FIG. 5 is pseudo-code summarizing processing steps carried out by the invention;

FIG. 6 illustrates an evolutionary trend in a diffusion tensor value;

FIG. 7 illustrates a method for obtaining evolutionary trends as shown in FIG. 6;

FIG. 8 illustrates an MRI machine for carrying out the data processing steps of the invention;

FIG. 9 is a bowtie plot obtained by using data processing steps consistent with FIG. 1; and

FIG. 10 is a bowtie plot obtained by using data processing steps consistent with FIG. 2.

DETAILED DESCRIPTION

The tensor field within a volume of brain tissue is characterized by a 33 diffusion tensor associated with each voxel within the tissue:

D s = [ D xx D xy D xz D xy D yy D yz D xz D yz D zz ]
Because of symmetry, the elements above and below the tensor diagonal are the same. As a result, there are six non-redundant elements in the tensor: three on the diagonal and three from either above or below the diagonal.

Tractography typically includes estimating the values the diffusion tensors that make up the diffusion tensor field. The resulting estimate can be used to determine the orientation of white matter tracks in the brain.

One way to estimate the values of the diffusion tensors is to obtain magnetic resonance images of several subjects and to combine data from those images to obtain canonical diffusion tensors descriptive of a “standard” brain. Because of variations associated with experimental measurements, both within a particular subject and between subjects, it is often necessary to perform certain statistical processing steps to obtain a meaningful estimates of the canonical diffusion tensors.

One way to perform the statistical processing is to aggregate all the measurements from all the subjects at each voxel and to obtain an average of those measurements, at each voxel. As an example, FIGS. 1 and 2 show three sets of measurements from three different subjects. These measurements provide an estimate of a value of a particular element of the diffusion tensor Dxx over a sixteen voxel field (which in this case is a 44 voxel patch at a particular location within the brain). Because the estimated value of Dxx tends to differ from one voxel to the next, these estimates are spread out as shown in FIGS. 1 and 2. In FIG. 1, an estimate for the value of the diffusion tensor element over the field is obtained by simply averaging the three measurements, one for each subject, at each voxel in the field. This statistical processing method works best when the subjects being measured are identical and all measurements are being obtained under the same circumstances.

In fact, this is clearly not the case. The subjects are not clones of each other. They are separate individuals that are anatomically and physiologically different from each other. In addition, it is virtually impossible to place the subjects into an MRI machine in such a way that the brains of each subject are at the same location relative to the MRI machine. To make matters worse, the physiological “noise” associated with each subject will differ from that associated with other subjects. For example, one subject may be apprehensive about being confined in an MRI machine and may therefore have a higher heart rate than the other subjects. Or, a particular subject may become apprehensive over time, thereby causing the physiological noise to be non-stationary during the course of a measurement. These and other data-corrupting influences remain unaccounted for in the method shown in FIG. 1.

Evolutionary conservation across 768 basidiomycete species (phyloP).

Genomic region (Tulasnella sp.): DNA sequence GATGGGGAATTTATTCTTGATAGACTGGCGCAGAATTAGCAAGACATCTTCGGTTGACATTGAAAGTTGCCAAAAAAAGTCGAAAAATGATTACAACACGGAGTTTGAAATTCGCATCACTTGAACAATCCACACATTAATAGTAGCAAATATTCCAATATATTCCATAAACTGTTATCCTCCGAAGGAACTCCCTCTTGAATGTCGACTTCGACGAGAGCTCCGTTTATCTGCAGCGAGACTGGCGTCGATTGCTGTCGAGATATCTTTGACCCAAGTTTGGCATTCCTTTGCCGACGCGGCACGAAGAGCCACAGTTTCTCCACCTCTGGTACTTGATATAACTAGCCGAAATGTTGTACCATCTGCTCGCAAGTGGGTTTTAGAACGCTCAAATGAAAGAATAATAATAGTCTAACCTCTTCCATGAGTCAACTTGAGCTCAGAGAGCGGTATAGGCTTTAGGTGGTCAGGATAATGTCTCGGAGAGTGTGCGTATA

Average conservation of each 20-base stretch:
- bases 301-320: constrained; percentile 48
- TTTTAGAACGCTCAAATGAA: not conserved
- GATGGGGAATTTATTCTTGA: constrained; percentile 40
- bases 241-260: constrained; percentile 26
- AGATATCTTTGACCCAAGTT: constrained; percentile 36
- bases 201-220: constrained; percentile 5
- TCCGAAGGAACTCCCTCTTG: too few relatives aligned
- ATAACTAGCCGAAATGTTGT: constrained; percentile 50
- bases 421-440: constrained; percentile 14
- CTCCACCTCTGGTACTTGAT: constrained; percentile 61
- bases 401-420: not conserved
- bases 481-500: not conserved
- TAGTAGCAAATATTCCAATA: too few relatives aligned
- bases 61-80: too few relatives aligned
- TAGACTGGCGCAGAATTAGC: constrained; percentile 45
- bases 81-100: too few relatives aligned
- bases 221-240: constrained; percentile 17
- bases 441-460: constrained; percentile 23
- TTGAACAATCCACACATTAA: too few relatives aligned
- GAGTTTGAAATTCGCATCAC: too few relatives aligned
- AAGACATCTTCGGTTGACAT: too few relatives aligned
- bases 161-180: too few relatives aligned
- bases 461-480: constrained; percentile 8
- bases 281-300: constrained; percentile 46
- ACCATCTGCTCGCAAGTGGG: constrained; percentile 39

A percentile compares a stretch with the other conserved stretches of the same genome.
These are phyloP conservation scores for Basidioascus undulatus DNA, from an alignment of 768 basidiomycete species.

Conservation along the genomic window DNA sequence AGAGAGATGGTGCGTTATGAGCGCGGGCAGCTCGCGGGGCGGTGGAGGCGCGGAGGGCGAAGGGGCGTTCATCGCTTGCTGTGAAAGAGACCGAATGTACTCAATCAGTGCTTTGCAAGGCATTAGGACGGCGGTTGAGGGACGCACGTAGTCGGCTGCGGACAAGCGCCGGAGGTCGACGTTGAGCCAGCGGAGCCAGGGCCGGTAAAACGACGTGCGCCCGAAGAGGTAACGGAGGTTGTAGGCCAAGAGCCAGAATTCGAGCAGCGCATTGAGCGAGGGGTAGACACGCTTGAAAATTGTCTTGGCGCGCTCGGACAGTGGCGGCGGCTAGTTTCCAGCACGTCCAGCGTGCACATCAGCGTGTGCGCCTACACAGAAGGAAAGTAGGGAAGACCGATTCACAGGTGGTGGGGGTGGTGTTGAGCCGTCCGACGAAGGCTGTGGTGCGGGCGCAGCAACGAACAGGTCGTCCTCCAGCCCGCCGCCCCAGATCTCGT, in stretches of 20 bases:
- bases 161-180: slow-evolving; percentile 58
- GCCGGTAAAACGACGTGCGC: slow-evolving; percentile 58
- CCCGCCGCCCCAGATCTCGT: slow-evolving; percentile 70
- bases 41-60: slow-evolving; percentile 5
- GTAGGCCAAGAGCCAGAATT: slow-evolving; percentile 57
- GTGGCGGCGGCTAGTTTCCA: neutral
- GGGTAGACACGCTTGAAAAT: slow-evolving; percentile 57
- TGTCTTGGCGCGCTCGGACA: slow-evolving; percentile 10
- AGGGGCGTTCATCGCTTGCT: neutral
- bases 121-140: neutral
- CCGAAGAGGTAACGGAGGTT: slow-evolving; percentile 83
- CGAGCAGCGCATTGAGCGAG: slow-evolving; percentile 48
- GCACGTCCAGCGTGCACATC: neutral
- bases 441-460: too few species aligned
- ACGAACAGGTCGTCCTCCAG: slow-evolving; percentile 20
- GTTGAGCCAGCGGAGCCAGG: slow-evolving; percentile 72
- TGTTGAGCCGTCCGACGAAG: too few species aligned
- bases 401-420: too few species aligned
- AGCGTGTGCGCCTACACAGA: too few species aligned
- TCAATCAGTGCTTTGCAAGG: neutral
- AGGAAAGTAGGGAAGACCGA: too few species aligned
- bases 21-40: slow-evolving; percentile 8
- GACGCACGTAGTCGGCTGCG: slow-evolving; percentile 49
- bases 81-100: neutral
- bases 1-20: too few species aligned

FIG. 2 shows an alternative statistical processing method that accounts for inter-subject statistics, i.e. variations between subjects. In this case, the average of the means and the average of the variances within a particular subject (referred to herein as the average of the “intra-subject” variances) are computed over the sixteen voxel field. The average intra-subject variance is then used to evaluate the variance between the means of each subject, a quantity referred to herein as the “inter-subject variance” to distinguish it from the “intra-subject” variance described above. An initial estimate of the value of the diffusion tensor is then corrected by an offset associated with each subject. This offset is computed on the basis of the means of both the mean inter-subject variance and the mean intra-subject variance.

Referring to FIG. 3, echo data S1 is obtained from a first subject. From this echo data, an initial estimation process 10 provides a weighted least squares initial estimate of one element of the diffusion tensor for that subject by conventional methods. Assuming that the region of interest within the brain tissue is a square cross-section having v voxels on each side, this initial estimate is a vv matrix, each element of which is an initial estimate of one of the six non-redundant elements of the diffusion tensor evaluated at one of the v2 (hereafter “nvox”) voxels within the volume of interest.